Other evidence of increased inflammation and elevated TNF levels in AD pathology includes the dysregulation of TNF levels and other pro-inflammatory cytokines in AD patients and in transgenic mouse models of AD. Elevated TNF levels appear to correlate with disease progression as higher serum levels of TNF, as well as an increase in the TNF/IL-1β ratio, are present in patients with severe AD compared to individuals with mild-to-moderate disease . However, similar to the case with genetic linkage studies, not all studies found differences in TNF levels between mild and severe disease [76, 173]. Transgenic mouse models of AD have provided evidence that inflammation and TNF contribute to disease progression and onset. In three month old mice harboring three familial AD-linked mutations (APPSwe, tauP301L, and PS1M146V) which lead to accumulation of intraneuronal amyloid immunoreactivity in regions that include entorhinal cortex, elevated TNF mRNA levels were reported in the same regions and correlated with the onset of cognitive deficits in these mice [174, 175]. Inhibition of solTNF signaling in triple transgenic mice (APPSwe, tauP301L, and PS1M146V) by either hippocampal infusion of DN-TNF inhibitors or intracerebroventricular injection of a lentivirus encoding DN-TNF reduced inflammation-induced accumulation of C-terminal APP fragments in the hippocampus, cortex, and amygdale. In triple (3xTgAD) transgenic mice lacking TNFR1, exposure to chronic systemic inflammation did not result in intraneuronal accumulation of amyloid immunoreactivity, suggesting that solTNF/TNFR1 signaling may be an important regulator of APP processing and that pathological elevation of TNF may contribute to pre-plaque pathology and acceleration of cognitive deficits (McAlpine et al., under review). In support of this idea, the contribution of TNFR1 signaling to AD pathogenesis was recently shown in APP23 transgenic mice which overexpress APPKM670/671NL. In these transgenic mice, TNFR1 deletion reduces Aß pathology, microglia activation, BACE1 activity, neuron loss, and memory deficits compared to transgenic APP23 mice expressing normal levels of TNFR1 . Although far from conclusive, a recent report of a single-center, open-label clinical pilot study involving patients with mild-to-severe AD who received semi-weekly perispinal infusion of the anti-TNF biologic etanercept for six months claimed detectable improvement of cognitive performance in patients who received etanercept compared to those that received placebo, raising the interesting possibility that modulation of TNF signaling peripherally or centrally may have effects on cognitive performance in patients with AD . These observations are not surprising in light of published studies that demonstrate TNF is a potent glio-transmitter. However, additional double-blinded placebo-controlled studies will be needed to confirm these promising findings.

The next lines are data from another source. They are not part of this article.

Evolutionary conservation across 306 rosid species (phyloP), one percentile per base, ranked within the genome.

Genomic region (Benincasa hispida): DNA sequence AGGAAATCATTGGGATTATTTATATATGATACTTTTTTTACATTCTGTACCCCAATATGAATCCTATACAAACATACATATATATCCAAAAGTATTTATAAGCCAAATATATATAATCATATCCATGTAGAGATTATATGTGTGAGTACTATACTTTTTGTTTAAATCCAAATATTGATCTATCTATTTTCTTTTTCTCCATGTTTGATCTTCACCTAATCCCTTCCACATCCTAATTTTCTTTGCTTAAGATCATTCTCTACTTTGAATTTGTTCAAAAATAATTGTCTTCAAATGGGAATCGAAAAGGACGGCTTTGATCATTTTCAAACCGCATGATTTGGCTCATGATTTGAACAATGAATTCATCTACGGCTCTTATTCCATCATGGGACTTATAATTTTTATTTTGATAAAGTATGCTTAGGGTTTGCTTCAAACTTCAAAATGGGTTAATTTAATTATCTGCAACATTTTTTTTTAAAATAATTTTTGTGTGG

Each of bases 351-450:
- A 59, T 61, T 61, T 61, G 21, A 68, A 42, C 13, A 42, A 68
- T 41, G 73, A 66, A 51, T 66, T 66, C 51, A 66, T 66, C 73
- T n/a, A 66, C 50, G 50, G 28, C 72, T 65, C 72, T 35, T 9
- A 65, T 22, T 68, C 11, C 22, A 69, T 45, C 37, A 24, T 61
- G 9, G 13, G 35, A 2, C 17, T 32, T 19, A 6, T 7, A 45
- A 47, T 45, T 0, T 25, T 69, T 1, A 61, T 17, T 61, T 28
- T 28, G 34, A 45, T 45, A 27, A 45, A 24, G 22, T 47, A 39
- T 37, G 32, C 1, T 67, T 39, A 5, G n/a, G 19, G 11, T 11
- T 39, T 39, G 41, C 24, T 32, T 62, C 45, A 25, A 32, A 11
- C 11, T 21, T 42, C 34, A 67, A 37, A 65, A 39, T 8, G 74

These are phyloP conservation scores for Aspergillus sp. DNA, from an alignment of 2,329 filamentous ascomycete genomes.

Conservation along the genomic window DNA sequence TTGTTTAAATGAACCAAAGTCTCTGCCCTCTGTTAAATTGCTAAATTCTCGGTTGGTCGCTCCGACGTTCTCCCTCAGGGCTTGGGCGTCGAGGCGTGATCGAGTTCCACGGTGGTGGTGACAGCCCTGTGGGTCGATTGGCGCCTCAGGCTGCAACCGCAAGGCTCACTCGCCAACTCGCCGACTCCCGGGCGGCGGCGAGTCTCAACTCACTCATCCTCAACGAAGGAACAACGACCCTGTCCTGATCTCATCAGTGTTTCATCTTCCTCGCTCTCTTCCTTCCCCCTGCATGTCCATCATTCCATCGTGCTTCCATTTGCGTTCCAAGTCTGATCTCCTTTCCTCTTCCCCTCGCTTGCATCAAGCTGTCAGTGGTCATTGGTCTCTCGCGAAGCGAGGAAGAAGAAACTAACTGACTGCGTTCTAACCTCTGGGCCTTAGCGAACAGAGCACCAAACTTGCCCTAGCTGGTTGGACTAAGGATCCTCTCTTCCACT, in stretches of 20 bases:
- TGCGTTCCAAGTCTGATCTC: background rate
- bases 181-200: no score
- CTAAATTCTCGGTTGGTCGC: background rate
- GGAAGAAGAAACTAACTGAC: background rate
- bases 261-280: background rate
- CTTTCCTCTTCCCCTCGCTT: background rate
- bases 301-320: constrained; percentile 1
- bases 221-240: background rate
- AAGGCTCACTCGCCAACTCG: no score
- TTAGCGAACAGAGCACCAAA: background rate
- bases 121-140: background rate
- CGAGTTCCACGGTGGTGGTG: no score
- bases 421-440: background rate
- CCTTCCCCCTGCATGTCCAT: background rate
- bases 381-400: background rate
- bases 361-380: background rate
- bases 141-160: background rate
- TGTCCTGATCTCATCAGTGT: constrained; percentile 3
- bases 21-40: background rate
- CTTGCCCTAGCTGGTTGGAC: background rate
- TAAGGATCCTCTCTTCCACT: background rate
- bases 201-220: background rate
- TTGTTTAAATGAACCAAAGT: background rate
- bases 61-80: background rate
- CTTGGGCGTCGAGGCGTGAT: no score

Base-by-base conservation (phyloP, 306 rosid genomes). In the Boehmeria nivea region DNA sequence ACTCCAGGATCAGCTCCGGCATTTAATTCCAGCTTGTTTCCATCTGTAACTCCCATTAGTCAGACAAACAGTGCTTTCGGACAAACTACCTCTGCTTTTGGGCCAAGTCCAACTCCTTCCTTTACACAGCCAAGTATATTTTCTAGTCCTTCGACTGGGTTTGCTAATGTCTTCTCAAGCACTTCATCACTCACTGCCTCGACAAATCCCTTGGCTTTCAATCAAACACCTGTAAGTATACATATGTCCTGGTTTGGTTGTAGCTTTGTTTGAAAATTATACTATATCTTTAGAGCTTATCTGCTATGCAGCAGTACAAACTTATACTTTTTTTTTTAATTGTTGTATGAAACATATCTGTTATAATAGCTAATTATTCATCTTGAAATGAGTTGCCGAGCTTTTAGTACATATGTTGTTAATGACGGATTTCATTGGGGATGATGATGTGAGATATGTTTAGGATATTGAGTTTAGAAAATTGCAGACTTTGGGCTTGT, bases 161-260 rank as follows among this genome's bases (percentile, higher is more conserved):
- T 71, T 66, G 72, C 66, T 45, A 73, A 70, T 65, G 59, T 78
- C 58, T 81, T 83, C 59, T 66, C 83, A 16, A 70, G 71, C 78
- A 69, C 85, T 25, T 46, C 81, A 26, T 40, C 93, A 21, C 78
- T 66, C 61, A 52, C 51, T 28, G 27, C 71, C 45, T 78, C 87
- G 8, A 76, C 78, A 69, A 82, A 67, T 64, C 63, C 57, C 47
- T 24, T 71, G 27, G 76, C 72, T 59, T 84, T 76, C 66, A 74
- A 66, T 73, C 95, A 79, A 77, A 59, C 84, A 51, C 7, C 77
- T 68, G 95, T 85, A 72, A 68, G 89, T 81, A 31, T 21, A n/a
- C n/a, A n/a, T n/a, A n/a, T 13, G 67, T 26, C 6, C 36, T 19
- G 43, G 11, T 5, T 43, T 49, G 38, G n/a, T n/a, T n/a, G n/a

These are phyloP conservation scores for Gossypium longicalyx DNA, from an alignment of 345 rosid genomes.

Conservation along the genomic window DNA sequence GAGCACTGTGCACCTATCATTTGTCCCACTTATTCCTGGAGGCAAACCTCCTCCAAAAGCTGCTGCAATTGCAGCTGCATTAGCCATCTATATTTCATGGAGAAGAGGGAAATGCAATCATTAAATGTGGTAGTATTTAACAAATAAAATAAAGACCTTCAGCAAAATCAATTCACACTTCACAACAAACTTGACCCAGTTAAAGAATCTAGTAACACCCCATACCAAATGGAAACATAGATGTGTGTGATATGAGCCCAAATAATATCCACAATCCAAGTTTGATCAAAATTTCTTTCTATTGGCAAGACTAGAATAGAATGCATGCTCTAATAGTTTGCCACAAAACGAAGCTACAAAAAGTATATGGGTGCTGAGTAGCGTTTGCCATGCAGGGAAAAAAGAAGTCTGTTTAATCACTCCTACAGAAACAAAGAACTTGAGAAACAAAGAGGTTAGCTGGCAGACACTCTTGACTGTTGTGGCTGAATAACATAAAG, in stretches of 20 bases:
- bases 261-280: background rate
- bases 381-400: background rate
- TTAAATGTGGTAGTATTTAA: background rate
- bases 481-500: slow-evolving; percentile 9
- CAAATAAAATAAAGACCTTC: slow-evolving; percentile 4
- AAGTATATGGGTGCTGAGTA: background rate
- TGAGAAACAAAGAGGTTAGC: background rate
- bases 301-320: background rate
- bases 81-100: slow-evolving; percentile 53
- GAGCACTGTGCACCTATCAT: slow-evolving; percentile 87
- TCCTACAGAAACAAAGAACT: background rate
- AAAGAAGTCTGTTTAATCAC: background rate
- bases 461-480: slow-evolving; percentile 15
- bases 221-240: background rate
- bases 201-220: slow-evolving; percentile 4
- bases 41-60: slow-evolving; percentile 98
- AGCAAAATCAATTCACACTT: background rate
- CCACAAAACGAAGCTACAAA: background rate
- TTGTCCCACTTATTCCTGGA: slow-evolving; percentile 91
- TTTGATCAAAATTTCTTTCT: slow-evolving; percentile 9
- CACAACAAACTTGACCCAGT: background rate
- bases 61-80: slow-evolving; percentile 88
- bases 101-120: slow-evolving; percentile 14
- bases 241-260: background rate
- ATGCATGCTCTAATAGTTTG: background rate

Conclusions and considerations for the future